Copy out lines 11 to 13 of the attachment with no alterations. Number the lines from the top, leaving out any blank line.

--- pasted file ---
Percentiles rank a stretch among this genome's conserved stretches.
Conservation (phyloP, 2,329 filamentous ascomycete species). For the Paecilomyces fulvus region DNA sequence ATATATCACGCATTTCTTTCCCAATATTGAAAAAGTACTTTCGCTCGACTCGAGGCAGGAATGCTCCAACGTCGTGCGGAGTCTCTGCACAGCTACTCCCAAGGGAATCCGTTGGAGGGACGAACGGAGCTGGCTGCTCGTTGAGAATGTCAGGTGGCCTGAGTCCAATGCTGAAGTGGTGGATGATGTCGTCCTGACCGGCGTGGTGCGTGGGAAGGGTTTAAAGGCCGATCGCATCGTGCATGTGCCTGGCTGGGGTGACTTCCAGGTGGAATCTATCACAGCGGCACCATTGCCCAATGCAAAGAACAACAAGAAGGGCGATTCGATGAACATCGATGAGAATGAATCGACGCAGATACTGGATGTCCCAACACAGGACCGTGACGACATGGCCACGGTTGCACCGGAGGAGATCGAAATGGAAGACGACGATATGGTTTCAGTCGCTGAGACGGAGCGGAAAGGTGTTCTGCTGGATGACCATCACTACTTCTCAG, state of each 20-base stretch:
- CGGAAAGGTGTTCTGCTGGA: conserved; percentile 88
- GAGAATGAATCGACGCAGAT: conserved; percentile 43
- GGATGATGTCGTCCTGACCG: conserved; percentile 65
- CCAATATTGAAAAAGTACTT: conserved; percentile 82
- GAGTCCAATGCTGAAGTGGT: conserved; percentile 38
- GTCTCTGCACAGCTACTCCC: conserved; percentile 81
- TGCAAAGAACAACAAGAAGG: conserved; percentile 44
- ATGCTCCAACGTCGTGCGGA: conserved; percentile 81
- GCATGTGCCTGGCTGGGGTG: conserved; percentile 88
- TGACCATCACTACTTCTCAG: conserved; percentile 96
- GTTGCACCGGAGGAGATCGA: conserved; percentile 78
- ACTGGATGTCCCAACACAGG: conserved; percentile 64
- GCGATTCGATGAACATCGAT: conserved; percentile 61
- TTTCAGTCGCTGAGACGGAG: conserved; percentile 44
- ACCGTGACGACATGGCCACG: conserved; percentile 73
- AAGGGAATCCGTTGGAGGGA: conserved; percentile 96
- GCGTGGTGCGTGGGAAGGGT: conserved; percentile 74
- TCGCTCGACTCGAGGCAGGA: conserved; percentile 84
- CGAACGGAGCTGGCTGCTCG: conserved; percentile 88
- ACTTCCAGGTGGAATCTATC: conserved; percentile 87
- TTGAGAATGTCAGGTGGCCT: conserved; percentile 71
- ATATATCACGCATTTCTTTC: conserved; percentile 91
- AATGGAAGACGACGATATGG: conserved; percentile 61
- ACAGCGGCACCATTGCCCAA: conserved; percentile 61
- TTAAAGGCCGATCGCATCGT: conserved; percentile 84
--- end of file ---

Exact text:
- GCATGTGCCTGGCTGGGGTG: conserved; percentile 88
- TGACCATCACTACTTCTCAG: conserved; percentile 96
- GTTGCACCGGAGGAGATCGA: conserved; percentile 78